While your home is meant to keep you and your guests safe, accidents — like slipping and falling — can still happen to anyone. Fortunately, standard homeowners insurance can cover the medical bills incurred by a visitor who is accidentally injured on your property.
Your policy pays for your guest’s medical expenses under medical payments insurance. This coverage acts as a financial shield for injuries suffered by a visitor on your property, regardless of who is at fault. Coverage limits for medical payments are usually set at $1,000 to $5,000. If you have $1,000 in coverage and your guest’s medical bill exceeds that amount, you may need to pay the remaining balance out of pocket.
Homeowners insurance covers slips and falls that happen on your property. The medical payments coverage in your policy may pay for your visitor’s medical or dental expenses, surgeries, X-rays, ambulance rides, physical therapy or even funeral services.
In this article:
When Does Homeowners Insurance Cover Slips & Falls?
The medical payments coverage in homeowners insurance covers slips and falls that happen to guests on your property. It covers their injuries sustained from the accident, regardless of whether or not you are at fault. Below are a few examples of when homeowners insurance medical payments coverage applies to slips and falls, up to policy limits.
- If your guest chips a tooth after slipping and falling on your property, medical payments coverage pays for the dental work.
- If your guest suffers a bodily injury after falling down your stairs, your homeowners policy covers the cost of the ambulance ride and the ER visit.
- If your guest needs an X-ray after slipping on your wet floor, the expense is reimbursable by medical payments coverage.
Your homeowners insurance also covers slips and falls that happen to any employee in your household. For example, if your housekeeper tripped over a tree stump in your backyard, your policy’s medical payments coverage can pay for the cost of their medical bills.
When Doesn’t Homeowners Insurance Cover Slips & Falls?
Whether your homeowners insurance covers slips and falls or not depends on the injured person. Keep in mind that the medical payments coverage in your policy only applies to visitors and household employees. That means you or any permanent member of your household do not have coverage if you slip and fall in your residence — health insurance pays your expenses. Additionally, your homeowners insurance policy won’t cover slips and falls if they happen on uninsured premises.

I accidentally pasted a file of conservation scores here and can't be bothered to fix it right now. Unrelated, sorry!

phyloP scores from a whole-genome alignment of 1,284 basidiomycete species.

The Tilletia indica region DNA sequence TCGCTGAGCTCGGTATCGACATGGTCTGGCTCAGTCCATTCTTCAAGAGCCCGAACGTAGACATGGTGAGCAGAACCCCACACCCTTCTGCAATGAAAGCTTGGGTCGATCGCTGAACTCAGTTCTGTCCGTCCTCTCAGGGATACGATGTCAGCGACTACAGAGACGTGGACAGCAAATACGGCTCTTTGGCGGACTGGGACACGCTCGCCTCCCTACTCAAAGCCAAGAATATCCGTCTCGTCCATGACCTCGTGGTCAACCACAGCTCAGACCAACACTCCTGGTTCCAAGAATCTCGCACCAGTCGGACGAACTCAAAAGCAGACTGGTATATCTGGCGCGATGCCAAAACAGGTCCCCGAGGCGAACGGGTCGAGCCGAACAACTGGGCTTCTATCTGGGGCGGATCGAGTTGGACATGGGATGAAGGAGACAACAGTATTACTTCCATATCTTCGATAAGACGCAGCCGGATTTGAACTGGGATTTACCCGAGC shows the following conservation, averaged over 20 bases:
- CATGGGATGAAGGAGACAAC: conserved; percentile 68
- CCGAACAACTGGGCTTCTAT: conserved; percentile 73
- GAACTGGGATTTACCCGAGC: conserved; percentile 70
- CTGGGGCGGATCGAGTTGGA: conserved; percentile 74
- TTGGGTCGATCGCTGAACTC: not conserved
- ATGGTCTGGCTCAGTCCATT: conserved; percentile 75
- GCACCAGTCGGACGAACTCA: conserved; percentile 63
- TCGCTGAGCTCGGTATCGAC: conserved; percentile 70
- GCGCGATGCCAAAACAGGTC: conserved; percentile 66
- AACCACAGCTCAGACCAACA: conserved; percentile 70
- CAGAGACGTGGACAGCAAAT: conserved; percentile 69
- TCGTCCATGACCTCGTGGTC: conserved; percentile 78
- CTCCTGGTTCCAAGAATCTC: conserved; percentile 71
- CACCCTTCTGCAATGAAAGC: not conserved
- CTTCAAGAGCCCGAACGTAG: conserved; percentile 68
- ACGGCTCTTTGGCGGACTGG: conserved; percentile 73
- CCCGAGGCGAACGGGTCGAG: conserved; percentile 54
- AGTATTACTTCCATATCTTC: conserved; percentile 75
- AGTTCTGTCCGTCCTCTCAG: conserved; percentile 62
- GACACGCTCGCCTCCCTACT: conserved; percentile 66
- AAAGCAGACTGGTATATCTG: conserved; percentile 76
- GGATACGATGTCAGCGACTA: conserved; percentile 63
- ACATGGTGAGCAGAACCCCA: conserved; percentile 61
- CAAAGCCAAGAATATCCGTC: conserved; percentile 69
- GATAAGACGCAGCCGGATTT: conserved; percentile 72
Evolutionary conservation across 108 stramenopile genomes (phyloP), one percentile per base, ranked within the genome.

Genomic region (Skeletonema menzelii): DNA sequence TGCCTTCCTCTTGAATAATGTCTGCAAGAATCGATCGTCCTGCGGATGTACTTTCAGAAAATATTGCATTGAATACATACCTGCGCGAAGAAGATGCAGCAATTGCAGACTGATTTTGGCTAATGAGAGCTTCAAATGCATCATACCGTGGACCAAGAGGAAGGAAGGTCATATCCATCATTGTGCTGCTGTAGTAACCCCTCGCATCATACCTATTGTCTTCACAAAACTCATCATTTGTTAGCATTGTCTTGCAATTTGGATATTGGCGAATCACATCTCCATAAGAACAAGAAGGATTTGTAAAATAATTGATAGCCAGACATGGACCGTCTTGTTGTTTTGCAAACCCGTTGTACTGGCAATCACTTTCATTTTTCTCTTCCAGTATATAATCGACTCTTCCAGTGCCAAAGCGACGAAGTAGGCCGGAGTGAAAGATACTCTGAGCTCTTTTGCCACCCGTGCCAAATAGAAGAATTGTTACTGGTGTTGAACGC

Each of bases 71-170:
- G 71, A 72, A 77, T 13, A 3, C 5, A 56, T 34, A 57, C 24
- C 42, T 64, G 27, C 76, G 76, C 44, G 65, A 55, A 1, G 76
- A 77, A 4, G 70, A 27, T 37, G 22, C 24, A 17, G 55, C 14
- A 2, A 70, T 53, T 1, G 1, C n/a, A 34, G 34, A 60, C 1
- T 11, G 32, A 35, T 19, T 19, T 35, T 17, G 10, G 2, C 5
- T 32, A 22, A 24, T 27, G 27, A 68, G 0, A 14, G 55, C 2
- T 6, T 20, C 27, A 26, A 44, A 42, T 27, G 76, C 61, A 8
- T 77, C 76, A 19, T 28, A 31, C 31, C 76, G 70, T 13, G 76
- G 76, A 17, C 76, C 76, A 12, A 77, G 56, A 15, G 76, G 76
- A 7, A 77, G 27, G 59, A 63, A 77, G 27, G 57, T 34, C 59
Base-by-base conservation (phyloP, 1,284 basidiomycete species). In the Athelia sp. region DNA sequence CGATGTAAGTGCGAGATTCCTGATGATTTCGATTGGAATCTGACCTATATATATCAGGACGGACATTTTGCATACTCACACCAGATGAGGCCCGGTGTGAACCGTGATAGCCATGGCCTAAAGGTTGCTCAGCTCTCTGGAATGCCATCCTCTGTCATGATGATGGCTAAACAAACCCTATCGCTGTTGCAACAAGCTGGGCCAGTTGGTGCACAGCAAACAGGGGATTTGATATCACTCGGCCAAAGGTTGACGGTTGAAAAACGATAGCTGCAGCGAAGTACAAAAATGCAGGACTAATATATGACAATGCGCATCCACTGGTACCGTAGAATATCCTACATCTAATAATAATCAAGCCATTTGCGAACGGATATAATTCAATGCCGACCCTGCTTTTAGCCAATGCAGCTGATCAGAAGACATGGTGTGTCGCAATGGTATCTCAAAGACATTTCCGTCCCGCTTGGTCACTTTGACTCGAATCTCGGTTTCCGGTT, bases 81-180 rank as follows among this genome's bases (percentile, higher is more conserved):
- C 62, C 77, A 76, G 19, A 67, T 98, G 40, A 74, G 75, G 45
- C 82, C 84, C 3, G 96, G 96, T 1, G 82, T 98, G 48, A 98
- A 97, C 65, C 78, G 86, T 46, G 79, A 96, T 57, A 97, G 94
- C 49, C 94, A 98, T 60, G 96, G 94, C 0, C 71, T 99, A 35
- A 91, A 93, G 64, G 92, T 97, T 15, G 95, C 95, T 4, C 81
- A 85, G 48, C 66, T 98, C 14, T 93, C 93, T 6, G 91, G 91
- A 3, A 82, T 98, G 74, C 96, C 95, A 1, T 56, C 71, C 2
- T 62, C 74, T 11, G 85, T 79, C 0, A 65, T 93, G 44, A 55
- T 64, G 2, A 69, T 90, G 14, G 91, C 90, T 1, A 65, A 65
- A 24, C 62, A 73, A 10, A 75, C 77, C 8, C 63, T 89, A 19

How to Prevent Slips & Falls
The best homeowners insurance can act as a financial safety net for accidents, such as slips and falls, that occur on your property. However, it’s better to prevent certain perils from happening in the first place. Taking some safety precautions like securing rugs and cleaning up spills can help in reducing the risk of slip-and-fall accidents.
Clean Up Spills
It’s best to immediately clean up spills of liquids or grease to prevent anyone from slipping on them and falling.
When rugs move around, they can cause your guests to accidentally slip and fall. You can prevent this by keeping your rugs in place with non-skid pads or double-sided carpet tape.
Turn On Your Lights
A well-illuminated home can improve your guests’ vision, avoiding slipping and falling on your property.
Your visitors are more likely to trip when there’s clutter on your floor. Make sure to remove any items that may be overlooked and keep your cords and cables out of walkways.
Where to Buy Homeowners Insurance
You can get homeowners insurance from most major insurance companies, such as State Farm and Progressive. Likewise, smaller companies like Hippo offer financial protection for your residence.
When it comes to shopping for homeowners insurance, it’s best to compare quotes from different providers to get the best option for your needs. The average cost of a homeowners policy is around $175 monthly, but your rate may differ depending on the value of your personal property.
You can use MoneyGeek’s personal property calculator below to get an idea of how much you’ll need to pay for coverage.
About Mark Fitzpatrick